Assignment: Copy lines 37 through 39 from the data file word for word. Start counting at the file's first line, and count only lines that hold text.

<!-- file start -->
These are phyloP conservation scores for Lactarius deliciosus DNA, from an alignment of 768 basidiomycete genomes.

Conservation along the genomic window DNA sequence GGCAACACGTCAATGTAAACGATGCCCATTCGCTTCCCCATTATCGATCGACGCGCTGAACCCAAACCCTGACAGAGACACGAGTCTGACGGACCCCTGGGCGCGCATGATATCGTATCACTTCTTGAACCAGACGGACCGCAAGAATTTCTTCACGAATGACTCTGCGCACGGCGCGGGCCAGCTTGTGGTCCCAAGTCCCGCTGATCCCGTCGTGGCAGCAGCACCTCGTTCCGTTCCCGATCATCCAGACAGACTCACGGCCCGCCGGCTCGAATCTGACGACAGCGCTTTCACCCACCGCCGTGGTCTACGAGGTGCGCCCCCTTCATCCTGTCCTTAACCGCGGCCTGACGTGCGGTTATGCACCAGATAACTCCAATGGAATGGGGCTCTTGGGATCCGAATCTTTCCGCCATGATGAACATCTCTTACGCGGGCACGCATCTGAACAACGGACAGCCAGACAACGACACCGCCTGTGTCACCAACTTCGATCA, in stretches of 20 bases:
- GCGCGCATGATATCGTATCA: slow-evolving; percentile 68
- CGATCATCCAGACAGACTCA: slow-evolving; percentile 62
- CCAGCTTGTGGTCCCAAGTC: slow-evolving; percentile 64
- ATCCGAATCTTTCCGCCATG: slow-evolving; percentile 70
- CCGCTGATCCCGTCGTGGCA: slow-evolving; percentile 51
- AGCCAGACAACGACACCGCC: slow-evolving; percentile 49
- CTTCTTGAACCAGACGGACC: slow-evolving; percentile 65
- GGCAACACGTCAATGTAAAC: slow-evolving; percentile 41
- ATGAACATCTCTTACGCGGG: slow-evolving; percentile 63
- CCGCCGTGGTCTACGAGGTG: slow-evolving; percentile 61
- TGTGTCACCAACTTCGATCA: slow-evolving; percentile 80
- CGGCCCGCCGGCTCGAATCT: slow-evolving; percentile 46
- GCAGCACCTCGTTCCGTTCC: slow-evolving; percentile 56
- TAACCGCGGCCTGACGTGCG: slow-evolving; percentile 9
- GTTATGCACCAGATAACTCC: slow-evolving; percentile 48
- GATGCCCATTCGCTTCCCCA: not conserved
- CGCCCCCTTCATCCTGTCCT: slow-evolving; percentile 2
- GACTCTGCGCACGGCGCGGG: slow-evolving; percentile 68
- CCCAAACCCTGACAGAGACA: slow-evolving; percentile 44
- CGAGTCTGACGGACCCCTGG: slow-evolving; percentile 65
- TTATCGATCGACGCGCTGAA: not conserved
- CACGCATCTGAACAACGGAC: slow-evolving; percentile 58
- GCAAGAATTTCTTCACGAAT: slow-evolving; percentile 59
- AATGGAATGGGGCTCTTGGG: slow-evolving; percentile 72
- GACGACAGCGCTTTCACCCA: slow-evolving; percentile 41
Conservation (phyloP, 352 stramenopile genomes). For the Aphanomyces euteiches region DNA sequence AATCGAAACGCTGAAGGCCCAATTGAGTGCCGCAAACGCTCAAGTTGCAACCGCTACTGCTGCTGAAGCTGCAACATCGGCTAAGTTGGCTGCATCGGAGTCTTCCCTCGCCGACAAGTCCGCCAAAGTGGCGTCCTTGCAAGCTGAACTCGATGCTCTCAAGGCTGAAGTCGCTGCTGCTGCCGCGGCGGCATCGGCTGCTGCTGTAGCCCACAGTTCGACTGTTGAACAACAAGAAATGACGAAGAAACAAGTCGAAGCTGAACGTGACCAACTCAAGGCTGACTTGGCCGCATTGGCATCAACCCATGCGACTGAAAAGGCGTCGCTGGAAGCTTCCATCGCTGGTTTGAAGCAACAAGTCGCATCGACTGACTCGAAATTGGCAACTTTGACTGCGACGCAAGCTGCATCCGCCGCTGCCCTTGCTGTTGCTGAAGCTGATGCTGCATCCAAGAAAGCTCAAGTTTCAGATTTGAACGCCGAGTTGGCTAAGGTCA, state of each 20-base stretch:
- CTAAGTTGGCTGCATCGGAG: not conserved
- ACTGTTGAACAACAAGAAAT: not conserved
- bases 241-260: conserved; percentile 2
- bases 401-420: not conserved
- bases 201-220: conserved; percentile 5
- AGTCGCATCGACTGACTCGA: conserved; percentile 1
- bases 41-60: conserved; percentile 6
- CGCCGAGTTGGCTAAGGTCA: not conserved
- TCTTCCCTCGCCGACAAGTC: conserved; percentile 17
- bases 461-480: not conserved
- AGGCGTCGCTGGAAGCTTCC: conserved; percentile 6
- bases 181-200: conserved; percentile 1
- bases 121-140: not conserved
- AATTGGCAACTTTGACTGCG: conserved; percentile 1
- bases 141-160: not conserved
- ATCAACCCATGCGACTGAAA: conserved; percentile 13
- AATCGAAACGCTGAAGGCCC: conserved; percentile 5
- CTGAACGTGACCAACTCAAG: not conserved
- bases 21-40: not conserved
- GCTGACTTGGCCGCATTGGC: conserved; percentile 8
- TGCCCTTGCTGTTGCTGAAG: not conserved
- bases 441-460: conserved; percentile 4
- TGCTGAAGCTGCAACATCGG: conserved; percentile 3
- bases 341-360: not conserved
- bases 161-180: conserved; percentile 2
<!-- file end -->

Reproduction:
- TCTTCCCTCGCCGACAAGTC: conserved; percentile 17
- bases 461-480: not conserved
- AGGCGTCGCTGGAAGCTTCC: conserved; percentile 6